Tebbit: Voters must reject Corbyn’s lifelong warmth towards the IRA

‘Time and time again, over the decades Mr Corbyn has loyally supported the murderous terrorists of the IRA against the people of this Kingdom. Thank Goodness it is only just over a fortnight to polling day when hopefully the British people will make clear their contempt for him and clear the way for decent men and women to cleanse the Labour Party of his ilk…Those of us who changed Britain for the better in the early 1980’s are now bound to have reservations about a manifesto which seeks to place our Party in the “middle ground” which has been vacated by Labour under the leadership of the IRA friendly neo-Marxist Corbyn and his deputy, McDonnell.’ – Norman Tebbit, Daily Telegraph

Labour pledges instant end to tuition fees (with no sign of where the money will come from)

‘Labour was accused of fantasy figures today after offering students a £7.5billion bribe ahead of the election. The party has pledged to ‘back-date’ its policy of scrapping tuition fees so it benefits those preparing to study this Autumn. The huge sweetener comes on the last day for registering to vote on June 8. Labour is trying to tap into a group that has previously been less likely to exercise their democratic rights. But the Tories pointed out that the measure was not costed in the party’s manifesto, accusing Jeremy Corbyn of making ‘unfunded pledges knowing they can’t deliver them without hurting those most in need’.’ – Daily Mail

Rifkind: The Lib Dems – not waving, but drowning

‘I could be wrong, yet again. Four weeks from now, though, I suspect the Lib Dems will have had a disastrous election, and deservedly. Never mind that they are hypocritical and smug, because many of us are that. Never mind, either, that whenever the party presents you with a female candidate, in my experience, it always has one or more ageing silver foxes in the background, mansplaining when the questions get tricky, even if personally that did rather get my back up. No, most importantly, it is simply having the wrong conversation. There is a centre struggling to form in British politics…In the centre they may sit, but the Lib Dems are not that party and don’t even want to be.’ – Hugo Rifkind, The Times (£)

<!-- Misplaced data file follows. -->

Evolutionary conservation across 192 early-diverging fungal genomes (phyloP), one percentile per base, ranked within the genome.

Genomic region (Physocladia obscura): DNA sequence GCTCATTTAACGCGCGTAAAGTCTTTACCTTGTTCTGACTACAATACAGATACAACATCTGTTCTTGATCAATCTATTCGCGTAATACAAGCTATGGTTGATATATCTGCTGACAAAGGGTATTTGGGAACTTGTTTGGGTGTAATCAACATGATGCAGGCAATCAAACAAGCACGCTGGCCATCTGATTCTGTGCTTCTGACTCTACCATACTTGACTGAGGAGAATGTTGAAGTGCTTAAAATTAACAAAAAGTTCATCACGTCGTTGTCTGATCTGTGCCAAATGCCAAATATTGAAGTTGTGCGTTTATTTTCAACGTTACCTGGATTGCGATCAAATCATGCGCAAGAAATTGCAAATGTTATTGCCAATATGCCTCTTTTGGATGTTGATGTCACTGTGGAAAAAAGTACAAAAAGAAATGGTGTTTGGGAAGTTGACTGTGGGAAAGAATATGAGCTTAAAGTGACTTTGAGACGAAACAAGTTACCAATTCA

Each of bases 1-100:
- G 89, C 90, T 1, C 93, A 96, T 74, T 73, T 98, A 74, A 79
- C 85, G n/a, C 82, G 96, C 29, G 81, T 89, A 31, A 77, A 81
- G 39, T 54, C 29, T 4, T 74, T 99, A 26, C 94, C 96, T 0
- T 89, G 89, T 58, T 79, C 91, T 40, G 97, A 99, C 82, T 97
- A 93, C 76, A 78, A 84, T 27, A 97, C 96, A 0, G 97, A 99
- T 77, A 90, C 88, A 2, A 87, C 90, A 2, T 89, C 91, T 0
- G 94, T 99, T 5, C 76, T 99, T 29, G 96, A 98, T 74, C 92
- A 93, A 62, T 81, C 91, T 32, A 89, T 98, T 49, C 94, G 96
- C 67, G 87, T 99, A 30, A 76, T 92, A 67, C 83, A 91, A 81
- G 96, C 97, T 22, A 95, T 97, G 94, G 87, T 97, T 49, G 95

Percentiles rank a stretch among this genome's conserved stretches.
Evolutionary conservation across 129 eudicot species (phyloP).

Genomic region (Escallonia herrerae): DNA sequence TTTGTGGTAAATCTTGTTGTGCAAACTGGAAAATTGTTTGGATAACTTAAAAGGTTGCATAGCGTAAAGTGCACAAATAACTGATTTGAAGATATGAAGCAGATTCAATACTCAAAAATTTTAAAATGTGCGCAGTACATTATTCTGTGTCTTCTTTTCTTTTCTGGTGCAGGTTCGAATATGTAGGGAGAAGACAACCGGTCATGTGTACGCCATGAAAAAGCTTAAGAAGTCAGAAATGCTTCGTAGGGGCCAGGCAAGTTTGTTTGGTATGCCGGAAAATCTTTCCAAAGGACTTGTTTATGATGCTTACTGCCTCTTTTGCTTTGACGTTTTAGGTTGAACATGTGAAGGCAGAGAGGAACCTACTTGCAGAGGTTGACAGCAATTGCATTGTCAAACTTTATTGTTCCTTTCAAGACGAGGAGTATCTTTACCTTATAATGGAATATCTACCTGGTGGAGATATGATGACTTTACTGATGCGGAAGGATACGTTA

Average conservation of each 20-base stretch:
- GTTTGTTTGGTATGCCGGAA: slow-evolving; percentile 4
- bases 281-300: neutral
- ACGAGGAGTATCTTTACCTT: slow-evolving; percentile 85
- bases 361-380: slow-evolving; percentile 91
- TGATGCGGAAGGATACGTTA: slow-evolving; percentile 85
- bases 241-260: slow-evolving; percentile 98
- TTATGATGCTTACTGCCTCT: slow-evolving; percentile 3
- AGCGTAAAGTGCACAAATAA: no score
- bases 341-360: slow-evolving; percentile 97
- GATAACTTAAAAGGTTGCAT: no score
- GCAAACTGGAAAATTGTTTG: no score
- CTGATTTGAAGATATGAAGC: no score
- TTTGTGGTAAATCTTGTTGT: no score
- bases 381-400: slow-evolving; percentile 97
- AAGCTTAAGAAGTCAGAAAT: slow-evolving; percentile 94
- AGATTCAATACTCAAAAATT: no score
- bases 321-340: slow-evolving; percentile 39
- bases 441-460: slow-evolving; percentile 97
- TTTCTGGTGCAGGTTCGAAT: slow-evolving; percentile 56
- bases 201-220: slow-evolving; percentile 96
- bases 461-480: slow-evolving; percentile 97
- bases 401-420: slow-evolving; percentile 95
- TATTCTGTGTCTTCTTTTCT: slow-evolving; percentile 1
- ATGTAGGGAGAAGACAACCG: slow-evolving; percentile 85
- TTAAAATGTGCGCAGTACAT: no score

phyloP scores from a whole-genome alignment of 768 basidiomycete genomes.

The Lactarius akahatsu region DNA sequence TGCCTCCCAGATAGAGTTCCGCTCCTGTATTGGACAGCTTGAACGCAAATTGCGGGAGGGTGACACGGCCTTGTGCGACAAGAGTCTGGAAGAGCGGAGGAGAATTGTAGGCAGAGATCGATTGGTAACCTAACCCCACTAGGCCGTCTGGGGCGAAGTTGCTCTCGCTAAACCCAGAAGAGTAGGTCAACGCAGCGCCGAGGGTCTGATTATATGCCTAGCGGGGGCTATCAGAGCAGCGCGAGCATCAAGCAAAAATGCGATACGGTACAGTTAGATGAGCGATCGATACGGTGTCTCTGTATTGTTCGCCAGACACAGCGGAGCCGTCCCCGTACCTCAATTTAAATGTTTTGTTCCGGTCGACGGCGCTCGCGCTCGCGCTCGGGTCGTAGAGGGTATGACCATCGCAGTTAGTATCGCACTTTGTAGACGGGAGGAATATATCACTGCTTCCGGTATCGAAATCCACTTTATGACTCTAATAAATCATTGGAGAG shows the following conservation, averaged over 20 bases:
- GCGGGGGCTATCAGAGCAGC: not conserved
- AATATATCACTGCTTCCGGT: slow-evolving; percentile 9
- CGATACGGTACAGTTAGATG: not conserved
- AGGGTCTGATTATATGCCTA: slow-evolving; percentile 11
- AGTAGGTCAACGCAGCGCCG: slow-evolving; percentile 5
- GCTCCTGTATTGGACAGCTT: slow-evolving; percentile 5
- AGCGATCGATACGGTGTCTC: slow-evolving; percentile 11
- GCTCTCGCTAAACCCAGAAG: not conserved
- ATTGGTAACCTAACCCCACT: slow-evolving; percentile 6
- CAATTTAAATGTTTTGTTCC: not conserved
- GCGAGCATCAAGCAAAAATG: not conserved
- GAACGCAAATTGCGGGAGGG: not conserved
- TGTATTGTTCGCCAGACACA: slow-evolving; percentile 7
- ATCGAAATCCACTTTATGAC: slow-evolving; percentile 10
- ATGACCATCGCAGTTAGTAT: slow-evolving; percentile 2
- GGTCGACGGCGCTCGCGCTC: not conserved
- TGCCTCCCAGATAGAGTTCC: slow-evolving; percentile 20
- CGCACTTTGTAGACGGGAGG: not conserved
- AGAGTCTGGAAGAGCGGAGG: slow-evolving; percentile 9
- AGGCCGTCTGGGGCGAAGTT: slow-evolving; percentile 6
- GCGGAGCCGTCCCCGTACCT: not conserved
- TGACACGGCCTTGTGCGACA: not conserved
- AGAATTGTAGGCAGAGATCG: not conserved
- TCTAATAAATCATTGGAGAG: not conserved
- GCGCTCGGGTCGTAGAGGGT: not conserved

>Yesterday: LeftWatch: Could the Lib Dems use May’s u-turn to rally their failing campaign?

Berlin and Brussels talk tough on Brexit

‘Germany said the “reality” of Brexit had yet to dawn on London – as the EU incensed the Tories with red-lines for divorce talks. Michael Roth, Germany’s European affairs minister said the UK would at one point wake up to the huge cost of leaving. On entering a Brussels summit he insisted Brexit was a “lose-lose” for both the UK and the bloc. But it came as the EU said Britain should remain subject to “the jurisdiction” of the European Court of Justice after Brexit. And Brussels separately ordered Theresa May to foot the relocation bill for the EU Medicine Agency and EU Banking Agency moving back across the Channel after Brexit.’ – The Sun

  • The EU issues criteria on relocating agencies – FT
  • The referendum has blurred, but not altogether destroyed, the old party lines – Kully Kaur-Ballagan, The Times (£)

>Today: What would WTO mean? 2) Christopher Howarth: Financial services and data sharing can be managed without a fully-fledged deal

Trump visits the Western Wall in Jerusalem

‘Donald Trump on Monday became the first sitting U.S. president to visit the Western Wall – the holiest site where Jews can pray – and left a prayer note there in accordance with Jewish custom. He made the highly symbolic visit to a site which symbolizes the Middle East’s tinderbox nature before saying he believed in the possibility of a peace deal and saying that the danger of Iran meant there was ‘a lot of love out there’ for Israel from unlikely Muslim countries… It has been U.S. policy for the last 50 years to not recognize East Jerusalem as part of Israel, making a visit to the wall a political minefield. But Trump, clad in a navy suit, red striped tie and black kippah, strode into the Western Wall Prayer Plaza in Jerusalem’s Old City on Monday before placing his hand on the stone wall and praying for 30 seconds, slipping a note inside a crack between the stones.’ – Daily Mail

  • He urged Israel to deploy concerns over Iran to secure a peace deal – The Times (£)
  • Trump is taking sides in a sectarian conflict – FT Leader
  • He’s right to think Iran won’t change – Daily Telegraph Leader
  • The President’s unpredictability destabilises the world – Gideon Rachman, FT

News in Brief

  • Heseltine issues a manifesto for gardening – The Times (£)
  • Mystery of Teesside North Korean flag solved – Daily Mail
  • Racist thug killed unborn babies – Daily Telegraph
  • Fossilised jawbone sparks controversial debate about human origins – The Times (£)
  • Supermarkets plan to use AI to raise petrol prices at peak times – The Sun
  • Pranksters hoaxed gender studies academics with bogus paper – The Times (£)